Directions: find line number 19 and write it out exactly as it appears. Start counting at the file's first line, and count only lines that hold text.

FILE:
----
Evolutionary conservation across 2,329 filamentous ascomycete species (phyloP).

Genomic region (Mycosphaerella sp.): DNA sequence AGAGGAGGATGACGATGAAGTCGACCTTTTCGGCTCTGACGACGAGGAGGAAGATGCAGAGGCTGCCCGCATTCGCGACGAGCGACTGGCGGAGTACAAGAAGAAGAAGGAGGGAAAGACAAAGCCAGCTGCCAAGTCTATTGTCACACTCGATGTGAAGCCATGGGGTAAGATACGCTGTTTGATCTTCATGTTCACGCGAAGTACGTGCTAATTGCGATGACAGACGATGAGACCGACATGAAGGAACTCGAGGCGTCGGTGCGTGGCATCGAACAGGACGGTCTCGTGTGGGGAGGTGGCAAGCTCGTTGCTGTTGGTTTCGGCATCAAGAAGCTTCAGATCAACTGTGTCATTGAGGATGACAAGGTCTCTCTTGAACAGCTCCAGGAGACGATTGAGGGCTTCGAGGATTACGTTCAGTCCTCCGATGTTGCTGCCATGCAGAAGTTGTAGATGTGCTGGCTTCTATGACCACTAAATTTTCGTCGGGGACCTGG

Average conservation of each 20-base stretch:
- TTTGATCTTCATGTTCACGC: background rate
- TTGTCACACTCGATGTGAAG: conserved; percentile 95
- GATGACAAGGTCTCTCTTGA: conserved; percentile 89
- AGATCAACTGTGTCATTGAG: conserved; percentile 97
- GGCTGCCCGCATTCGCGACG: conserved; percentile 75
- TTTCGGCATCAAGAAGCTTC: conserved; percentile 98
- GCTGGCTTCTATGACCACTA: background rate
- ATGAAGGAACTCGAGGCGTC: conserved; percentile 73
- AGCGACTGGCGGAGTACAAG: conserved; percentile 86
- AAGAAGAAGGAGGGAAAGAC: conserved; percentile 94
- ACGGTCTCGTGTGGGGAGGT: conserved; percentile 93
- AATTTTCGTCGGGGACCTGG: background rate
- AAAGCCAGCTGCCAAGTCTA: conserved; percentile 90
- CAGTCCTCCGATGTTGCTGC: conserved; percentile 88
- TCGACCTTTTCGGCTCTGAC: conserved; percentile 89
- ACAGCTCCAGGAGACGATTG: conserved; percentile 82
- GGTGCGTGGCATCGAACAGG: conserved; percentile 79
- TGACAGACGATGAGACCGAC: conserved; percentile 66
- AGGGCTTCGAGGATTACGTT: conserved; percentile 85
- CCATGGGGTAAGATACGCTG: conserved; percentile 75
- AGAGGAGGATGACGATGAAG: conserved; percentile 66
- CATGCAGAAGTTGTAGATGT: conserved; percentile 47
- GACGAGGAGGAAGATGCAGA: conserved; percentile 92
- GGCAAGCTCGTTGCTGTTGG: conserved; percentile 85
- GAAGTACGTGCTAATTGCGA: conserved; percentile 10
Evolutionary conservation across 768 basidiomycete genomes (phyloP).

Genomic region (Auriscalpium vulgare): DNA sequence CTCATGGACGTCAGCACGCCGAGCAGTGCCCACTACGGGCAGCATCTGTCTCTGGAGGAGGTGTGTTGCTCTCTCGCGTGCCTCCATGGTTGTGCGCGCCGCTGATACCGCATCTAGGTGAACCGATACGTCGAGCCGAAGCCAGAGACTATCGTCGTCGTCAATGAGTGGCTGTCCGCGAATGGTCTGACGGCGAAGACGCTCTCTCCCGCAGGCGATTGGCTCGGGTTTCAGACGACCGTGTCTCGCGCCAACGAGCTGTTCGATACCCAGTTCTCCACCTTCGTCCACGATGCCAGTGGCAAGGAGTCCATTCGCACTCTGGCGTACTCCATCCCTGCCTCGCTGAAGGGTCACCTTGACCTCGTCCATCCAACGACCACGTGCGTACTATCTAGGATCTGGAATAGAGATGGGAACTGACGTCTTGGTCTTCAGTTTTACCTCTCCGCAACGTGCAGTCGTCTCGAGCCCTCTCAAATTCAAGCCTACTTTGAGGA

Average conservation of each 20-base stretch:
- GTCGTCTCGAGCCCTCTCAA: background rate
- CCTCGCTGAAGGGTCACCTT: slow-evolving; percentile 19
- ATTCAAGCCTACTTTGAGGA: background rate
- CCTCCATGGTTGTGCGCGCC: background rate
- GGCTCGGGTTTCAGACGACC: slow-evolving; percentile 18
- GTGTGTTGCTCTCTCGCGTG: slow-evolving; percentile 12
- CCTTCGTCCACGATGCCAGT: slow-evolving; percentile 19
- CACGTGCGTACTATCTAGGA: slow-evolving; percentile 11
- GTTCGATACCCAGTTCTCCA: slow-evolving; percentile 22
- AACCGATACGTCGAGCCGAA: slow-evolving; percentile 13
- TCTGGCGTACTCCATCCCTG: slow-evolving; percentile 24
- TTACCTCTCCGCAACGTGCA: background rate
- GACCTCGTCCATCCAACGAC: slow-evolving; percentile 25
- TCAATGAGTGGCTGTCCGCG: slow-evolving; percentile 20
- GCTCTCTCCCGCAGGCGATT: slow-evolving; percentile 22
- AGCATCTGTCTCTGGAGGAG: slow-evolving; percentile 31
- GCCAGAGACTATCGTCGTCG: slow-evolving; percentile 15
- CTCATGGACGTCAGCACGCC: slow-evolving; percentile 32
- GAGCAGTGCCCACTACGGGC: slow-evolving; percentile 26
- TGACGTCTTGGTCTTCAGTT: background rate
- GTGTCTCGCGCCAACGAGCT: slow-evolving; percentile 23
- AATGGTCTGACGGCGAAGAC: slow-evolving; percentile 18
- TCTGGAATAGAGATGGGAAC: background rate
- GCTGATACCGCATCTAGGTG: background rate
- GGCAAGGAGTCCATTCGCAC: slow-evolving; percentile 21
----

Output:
- ACAGCTCCAGGAGACGATTG: conserved; percentile 82